Reduce by two-thirds, between 1990 and 2015, the mortality rate of children
under five
✧✧ Since 1990, th...
In some areas, half the children suffer from
chronic malnutrition and many are anaemic and
Vitamin A-deficient. Extreme in...
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United Nations Millennium Development Goals 2015 Target 4 Factsheet


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United Nations Millennium Development Goals 2015 Target 4 Factsheet

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United Nations Millennium Development Goals 2015 Target 4 Factsheet

  1. 1. TARGET FAST FACTS Reduce by two-thirds, between 1990 and 2015, the mortality rate of children under five ✧✧ Since 1990, the under-five mortality rate has dropped by 47 per cent. ✧✧ While around 17,000 fewer children are dying each day, 6.6 million children under five died in 2012—mostly from preventable diseases. ✧✧ More than 10 million lives have been saved through measles vaccines since 2000. ✧✧ In sub-Saharan Africa, one in ten children dies before age five, more than 15 times the average for developed regions. Reduce child mortality UNITED NATIONS GOAL 4 FACT SHEET WHERE WE STAND Gains have been made in child survival since 1990, making it possible to increase child survival for future generations. Worldwide, the mortality rate for children under five dropped by 47 per cent—from 90 deaths per 1,000 live births in 1990 to 48 in 2012. Despite this accomplishment, more rapid progress is needed to meet the 2015 target of a two-thirds reduction in under-five mortality. In 2012, an estimated 6.6 million children—18,000 a day— died from mostly preventable diseases. These children tend to be among the poorest and most marginalized in society. Increasingly, child deaths are concentrated in the poorest regions—sub- Saharan Africa and Southern Asia accounted for 5.3 million (81 per cent) of the 6.6 million deaths in children under five worldwide. The main killers are pneumonia, preterm birth complications, diarrhoea, intrapartum-related complications and malaria. The first month, and particularly the first 24 hours, are the most dangerous in a child’s life. Newborns now account for almost half (44 per cent) of under-five deaths. Also, undernutrition contributes to 45 per cent of all under-five deaths. Children who are exclusively breastfed for the first six months of life are 14 times more likely to survive than non-breastfed children. Despite challenges, many countries with very high child death rates in 1990 are beating the odds and lowering under-five mortality rates, showing progress for all children is achievable. Bangladesh, Ethiopia, Liberia, Malawi, Nepal, Timor-Leste and United Republic of Tanzania have lowered under-five mortality rates by two-thirds or more since 1990. Solutions don’t have to be complicated. There are inexpensive and simple responses that save children’s lives, by preventing and by treating illnesses. These interventions must be made available to those who need them the most. WHAT’S WORKING? Bangladesh: Breaking healthcare barriers prevents child deaths. Over the past two decades, persistent UNICEF-supported local-level efforts, such as training community healthcare workers, have led to a sharp decline in maternal and child mortality in Bangladesh. Infant mortality declined from 100 deaths per 1,000 live births in 1990 to 33 deaths per 1,000 live births in 2012. In the same period, under-five mortality dropped by 72 per cent from 144 deaths per 1,000 live births in 1990 to 41 in 2012. Peru: Empowered farmers fight inequality. Indigenous children from Peru’s remote regions are among the most disadvantaged in the world.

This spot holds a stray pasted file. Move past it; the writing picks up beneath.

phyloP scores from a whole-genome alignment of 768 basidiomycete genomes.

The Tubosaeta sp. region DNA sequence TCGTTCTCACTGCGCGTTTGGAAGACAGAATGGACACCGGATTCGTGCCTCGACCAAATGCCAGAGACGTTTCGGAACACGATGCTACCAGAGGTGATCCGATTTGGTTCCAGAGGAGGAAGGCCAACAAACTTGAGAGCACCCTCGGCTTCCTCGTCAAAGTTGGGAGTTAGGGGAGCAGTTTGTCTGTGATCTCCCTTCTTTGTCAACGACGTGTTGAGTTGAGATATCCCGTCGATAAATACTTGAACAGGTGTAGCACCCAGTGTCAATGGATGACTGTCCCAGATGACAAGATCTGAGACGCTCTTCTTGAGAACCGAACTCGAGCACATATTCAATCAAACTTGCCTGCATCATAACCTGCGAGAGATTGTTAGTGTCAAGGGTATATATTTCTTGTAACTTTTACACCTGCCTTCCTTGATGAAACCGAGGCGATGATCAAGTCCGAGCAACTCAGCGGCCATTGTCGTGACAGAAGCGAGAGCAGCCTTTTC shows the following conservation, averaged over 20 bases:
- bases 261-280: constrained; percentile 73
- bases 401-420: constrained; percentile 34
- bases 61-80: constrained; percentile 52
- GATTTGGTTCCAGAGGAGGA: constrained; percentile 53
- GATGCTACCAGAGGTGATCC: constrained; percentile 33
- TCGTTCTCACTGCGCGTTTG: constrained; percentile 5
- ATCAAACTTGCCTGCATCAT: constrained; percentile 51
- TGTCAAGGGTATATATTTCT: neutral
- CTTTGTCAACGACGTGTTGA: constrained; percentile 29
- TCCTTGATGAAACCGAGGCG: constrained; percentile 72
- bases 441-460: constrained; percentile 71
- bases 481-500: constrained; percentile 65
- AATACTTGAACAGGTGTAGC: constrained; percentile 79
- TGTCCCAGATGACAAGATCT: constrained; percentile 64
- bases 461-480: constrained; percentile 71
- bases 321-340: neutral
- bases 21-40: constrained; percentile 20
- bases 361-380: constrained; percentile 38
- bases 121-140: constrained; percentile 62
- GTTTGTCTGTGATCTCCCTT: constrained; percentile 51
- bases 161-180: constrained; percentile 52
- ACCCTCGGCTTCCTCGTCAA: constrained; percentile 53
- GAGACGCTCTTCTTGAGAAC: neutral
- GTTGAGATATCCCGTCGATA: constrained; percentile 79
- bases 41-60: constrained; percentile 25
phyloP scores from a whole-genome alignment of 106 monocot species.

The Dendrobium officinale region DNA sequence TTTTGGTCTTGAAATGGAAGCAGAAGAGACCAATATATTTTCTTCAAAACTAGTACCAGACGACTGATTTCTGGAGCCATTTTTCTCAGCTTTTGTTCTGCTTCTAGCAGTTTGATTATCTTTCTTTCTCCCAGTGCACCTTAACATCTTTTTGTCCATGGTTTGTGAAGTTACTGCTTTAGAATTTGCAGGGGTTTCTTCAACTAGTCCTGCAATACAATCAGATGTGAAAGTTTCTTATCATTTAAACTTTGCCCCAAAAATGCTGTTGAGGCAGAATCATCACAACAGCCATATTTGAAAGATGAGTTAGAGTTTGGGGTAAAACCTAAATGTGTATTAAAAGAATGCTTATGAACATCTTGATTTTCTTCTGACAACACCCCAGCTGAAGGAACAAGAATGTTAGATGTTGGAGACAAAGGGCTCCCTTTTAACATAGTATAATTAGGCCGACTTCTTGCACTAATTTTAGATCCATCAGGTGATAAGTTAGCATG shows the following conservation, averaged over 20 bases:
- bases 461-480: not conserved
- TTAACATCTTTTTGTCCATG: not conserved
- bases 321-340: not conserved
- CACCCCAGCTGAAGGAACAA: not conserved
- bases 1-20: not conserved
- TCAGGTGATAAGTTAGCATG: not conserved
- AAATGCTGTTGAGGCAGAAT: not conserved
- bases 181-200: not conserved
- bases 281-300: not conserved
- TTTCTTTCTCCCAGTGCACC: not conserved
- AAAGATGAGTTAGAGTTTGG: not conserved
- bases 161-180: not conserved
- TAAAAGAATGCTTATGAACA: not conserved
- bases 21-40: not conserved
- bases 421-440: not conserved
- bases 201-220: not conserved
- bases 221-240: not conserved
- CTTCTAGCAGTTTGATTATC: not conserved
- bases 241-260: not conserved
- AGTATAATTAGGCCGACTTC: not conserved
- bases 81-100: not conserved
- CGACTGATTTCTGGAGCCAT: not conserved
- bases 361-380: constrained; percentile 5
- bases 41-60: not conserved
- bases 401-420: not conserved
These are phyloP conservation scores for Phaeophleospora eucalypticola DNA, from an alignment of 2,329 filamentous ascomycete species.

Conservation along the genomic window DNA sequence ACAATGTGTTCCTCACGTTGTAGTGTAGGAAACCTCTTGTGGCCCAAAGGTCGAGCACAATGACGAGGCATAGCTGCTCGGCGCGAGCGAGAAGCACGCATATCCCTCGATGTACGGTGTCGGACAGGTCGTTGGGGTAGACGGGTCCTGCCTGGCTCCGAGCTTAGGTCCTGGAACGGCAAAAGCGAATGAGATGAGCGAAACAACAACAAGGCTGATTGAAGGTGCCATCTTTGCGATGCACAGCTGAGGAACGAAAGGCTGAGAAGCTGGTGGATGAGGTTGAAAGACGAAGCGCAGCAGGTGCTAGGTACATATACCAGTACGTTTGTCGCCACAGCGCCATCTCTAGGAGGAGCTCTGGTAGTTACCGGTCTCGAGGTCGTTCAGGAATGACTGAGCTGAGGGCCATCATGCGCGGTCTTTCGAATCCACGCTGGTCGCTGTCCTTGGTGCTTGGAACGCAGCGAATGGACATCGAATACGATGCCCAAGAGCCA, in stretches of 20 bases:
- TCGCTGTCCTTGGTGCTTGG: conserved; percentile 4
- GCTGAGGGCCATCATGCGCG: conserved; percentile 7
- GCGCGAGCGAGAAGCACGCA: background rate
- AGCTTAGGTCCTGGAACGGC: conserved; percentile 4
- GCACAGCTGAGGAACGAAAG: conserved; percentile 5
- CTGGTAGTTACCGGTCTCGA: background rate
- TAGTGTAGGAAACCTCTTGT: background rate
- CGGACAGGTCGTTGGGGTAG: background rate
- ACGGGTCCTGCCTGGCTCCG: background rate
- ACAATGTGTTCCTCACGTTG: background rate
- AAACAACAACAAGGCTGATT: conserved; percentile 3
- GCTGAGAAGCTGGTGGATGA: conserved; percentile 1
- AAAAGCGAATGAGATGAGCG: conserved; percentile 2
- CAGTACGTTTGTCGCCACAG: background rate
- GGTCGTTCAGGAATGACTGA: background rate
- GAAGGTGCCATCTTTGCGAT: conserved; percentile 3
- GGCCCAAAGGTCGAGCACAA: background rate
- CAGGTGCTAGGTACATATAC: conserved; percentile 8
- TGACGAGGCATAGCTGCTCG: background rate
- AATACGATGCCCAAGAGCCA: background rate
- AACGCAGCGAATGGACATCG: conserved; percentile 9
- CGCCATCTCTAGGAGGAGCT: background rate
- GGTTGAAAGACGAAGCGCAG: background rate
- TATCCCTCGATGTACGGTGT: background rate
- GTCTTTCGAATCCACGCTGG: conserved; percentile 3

2. 2. In some areas, half the children suffer from chronic malnutrition and many are anaemic and Vitamin A-deficient. Extreme inequalities, lack of services, and poor roads and schools make grim prospects for children. Rural families are now getting assistance from the MDG-Fund for Farmers Field Schools, a programme that provides training on agricultural and management techniques to farmers to improve their children’s health and nutrition. Chad: Children have better chances to reach their fifth birthday. Chad has one of the lowest vaccination rates in the world. With support from UNICEF, an expanded immunization programme is reaching more children using community outreach workers, radio broadcasts and campaigns. Nigeria: Saving One Million Lives. In 2012, the Nigerian Government launched Saving One Million Lives by 2015, an ambitious initiative to expand access to essential primary health services to women and children, including telephone lines for health workers, equipment to prevent mother-to- child HIV transmission, bed nets and other life- saving tools. India: Newborns saved by rural healthcare. Madhya Pradesh, the second-largest state in India, has the highest infant mortality rate in the country. The state government and UNICEF are turning things around by setting up healthcare facilities linking rural communities to district hospitals, and establishing health centres where there were none. The Special Newborn Care Unit of the Shivpuri District Hospital has alone saved more than 6,000 children. Cambodia: Efforts target measles in hard-to- reach communities. Measles travels fast and is a major killer of young children. The number of children under 1 year of age immunized against measles in Cambodia between 2000 and 2012 went up by 71 per cent, but 7 per cent were still not being reached. In 2011, the World Health Organization helped the national immunization programme identify communities at high risk of missing out on vaccines. Measles immunization sessions were then held in market places and village leaders’ homes in those communities. Cambodia reported no measles cases for a full 12 months in 2012, down from 722 cases the previous year. PARTNERING FOR SUCCESS Launched at the UN MDG Summit in 2010, Every Woman Every Child is an unprecedented global movement, spearheaded by Secretary-General Ban Ki-moon, to mobilize and intensify global action to save the lives of 16 million women and children around the world and improve the health and lives of millions more. Working with leaders from over 70 governments, multilateral organizations, the private sector and civil society, Every Woman Every Child has secured commitments from over 280 partners. In support of Every Woman Every Child, a total of 176 governments have renewed their promise to children by pledging to redouble efforts on child survival since the Child Survival Call to Action in 2012. Through the Call to Action, launched by the Governments of Ethiopia, India and the United States, with support from UNICEF, as well as hundreds of civil society, private sector and non- governmental organizations, ‘Committing to Child Survival: A Promised Renewed’ was launched as a sustained, global effort to save children’s lives. Partners are pledging to work together to scale up high-impact strategies, monitor progress and mobilize grassroots action and advocacy aimed at ending preventable deaths among children under five by 2035. Sources: The Millennium Development Goals Report 2013, Unit- ed Nations; A Promise Renewed, Committing to Child Survival: A PromiseRenewedNewsletter,Issue1,May2013,MDG-Fund(Peru), Saving One Million Lives, UNICEF (Chad, India); Every Woman Every Child. For more information, please contact Issued by the UN Department of Public Information, September 2013 | twitter: @wecanendpoverty